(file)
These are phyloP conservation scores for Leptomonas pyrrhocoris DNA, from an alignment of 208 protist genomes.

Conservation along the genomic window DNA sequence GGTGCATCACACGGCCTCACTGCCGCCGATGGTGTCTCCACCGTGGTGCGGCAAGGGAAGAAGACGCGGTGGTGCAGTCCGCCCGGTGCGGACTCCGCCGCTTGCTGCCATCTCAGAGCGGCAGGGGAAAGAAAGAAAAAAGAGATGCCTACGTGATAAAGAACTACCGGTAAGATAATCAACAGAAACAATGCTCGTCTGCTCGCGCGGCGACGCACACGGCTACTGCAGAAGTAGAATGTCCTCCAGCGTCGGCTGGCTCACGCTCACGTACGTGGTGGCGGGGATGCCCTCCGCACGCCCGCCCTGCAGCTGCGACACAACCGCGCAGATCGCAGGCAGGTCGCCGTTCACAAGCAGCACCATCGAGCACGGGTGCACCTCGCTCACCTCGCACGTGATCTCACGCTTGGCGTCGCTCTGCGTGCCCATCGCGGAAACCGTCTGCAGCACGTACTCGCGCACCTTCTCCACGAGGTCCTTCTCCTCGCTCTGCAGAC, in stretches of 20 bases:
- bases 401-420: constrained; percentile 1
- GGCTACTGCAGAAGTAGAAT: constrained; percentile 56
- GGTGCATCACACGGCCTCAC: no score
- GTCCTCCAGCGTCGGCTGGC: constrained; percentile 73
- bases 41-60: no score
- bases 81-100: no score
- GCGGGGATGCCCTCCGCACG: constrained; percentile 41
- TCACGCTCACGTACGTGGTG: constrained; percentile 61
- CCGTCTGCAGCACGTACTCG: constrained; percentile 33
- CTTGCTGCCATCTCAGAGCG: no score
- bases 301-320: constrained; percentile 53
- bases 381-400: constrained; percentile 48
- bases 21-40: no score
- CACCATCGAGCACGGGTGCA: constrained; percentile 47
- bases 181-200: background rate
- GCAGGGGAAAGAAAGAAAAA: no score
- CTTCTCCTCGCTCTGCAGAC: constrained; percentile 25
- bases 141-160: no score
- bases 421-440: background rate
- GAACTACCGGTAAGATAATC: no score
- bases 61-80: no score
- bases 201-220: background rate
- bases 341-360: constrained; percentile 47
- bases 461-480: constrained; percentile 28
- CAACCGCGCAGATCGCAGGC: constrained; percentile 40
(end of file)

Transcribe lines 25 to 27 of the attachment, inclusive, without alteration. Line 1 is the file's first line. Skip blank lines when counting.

- bases 341-360: constrained; percentile 47
- bases 461-480: constrained; percentile 28
- CAACCGCGCAGATCGCAGGC: constrained; percentile 40